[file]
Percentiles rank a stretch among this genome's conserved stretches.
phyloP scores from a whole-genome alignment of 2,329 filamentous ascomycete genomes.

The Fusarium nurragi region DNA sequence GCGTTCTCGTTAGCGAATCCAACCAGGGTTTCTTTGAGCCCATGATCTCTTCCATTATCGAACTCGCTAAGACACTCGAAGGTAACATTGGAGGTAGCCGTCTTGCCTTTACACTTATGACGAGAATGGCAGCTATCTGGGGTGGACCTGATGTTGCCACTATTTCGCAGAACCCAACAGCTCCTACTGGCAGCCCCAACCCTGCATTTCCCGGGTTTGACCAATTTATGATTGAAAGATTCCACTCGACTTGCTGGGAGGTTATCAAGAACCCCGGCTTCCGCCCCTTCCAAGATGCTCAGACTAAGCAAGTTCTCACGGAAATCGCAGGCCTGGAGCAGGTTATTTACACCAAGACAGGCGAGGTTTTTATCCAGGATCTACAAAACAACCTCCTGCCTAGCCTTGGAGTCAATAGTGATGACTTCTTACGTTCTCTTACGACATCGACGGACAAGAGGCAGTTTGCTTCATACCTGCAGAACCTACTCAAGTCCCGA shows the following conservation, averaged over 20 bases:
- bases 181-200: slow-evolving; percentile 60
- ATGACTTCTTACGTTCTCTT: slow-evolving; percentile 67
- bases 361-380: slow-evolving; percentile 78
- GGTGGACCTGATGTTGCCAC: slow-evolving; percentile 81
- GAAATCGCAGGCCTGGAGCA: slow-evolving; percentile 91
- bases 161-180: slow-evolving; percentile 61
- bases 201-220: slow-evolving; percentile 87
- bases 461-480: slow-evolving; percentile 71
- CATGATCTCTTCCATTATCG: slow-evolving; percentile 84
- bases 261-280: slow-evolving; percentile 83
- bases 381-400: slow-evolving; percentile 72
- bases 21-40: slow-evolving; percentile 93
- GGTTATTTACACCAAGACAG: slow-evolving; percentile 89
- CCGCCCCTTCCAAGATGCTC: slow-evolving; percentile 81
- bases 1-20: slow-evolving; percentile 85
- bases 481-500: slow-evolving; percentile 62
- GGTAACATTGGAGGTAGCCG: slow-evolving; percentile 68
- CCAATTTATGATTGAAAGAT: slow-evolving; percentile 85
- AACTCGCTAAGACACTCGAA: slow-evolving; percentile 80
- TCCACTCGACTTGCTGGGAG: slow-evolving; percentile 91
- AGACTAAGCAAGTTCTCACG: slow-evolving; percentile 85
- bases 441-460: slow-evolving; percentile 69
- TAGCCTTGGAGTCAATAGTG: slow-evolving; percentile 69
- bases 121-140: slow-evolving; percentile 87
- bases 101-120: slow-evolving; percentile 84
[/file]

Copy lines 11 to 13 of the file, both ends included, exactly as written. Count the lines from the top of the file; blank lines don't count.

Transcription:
- bases 461-480: slow-evolving; percentile 71
- CATGATCTCTTCCATTATCG: slow-evolving; percentile 84
- bases 261-280: slow-evolving; percentile 83